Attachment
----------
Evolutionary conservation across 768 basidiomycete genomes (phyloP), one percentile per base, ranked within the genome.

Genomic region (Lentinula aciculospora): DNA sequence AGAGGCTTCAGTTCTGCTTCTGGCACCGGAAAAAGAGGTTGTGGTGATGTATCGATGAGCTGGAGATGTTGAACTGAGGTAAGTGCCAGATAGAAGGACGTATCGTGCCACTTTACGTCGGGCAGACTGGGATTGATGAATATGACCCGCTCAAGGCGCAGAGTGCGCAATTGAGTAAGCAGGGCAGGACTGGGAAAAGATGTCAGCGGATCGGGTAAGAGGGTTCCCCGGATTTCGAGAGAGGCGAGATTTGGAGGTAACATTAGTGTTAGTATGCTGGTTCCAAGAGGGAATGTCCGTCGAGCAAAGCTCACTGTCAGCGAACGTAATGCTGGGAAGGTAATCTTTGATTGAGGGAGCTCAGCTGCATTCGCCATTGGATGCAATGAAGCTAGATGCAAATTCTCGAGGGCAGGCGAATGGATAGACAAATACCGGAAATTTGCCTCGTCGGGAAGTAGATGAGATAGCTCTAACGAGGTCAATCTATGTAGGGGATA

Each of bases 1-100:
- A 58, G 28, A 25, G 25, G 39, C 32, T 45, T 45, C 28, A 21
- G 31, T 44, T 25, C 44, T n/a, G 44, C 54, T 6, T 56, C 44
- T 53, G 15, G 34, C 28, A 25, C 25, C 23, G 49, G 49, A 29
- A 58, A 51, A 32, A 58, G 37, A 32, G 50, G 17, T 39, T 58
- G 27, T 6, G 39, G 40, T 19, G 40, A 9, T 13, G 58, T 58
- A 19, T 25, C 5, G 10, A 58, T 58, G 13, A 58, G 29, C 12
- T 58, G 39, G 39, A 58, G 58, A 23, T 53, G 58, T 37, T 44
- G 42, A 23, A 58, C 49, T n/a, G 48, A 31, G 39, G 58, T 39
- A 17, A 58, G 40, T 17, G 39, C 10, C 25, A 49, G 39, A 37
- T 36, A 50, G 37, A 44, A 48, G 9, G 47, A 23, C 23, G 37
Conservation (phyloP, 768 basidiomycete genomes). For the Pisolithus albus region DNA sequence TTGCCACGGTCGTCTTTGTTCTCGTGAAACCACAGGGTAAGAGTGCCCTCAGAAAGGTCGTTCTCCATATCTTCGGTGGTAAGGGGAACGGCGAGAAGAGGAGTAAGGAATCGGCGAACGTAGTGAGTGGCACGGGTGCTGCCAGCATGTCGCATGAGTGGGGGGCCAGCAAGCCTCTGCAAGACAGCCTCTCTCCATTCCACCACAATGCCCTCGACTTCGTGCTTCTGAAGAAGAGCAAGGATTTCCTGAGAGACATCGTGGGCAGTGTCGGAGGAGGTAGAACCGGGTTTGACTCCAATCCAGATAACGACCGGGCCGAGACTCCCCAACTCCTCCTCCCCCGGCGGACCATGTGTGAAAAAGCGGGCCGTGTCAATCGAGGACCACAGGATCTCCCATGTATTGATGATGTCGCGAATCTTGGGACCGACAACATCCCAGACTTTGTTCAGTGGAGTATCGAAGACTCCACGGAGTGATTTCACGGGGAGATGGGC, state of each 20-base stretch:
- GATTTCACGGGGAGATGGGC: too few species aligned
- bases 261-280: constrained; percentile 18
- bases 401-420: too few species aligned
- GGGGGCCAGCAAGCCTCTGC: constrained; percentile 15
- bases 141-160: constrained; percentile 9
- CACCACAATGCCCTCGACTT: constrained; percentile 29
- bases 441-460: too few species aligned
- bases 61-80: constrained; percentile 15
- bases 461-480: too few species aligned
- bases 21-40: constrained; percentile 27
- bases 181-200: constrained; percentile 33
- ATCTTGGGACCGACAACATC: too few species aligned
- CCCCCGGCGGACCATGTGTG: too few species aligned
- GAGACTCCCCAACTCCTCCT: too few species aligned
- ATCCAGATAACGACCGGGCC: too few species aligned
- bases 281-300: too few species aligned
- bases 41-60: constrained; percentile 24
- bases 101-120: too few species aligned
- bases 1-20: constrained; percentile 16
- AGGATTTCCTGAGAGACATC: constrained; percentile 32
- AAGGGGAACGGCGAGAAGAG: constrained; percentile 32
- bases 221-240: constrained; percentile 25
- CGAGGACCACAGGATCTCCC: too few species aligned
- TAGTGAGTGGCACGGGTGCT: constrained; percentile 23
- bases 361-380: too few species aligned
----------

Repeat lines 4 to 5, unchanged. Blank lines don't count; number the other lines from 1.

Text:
- A 58, G 28, A 25, G 25, G 39, C 32, T 45, T 45, C 28, A 21
- G 31, T 44, T 25, C 44, T n/a, G 44, C 54, T 6, T 56, C 44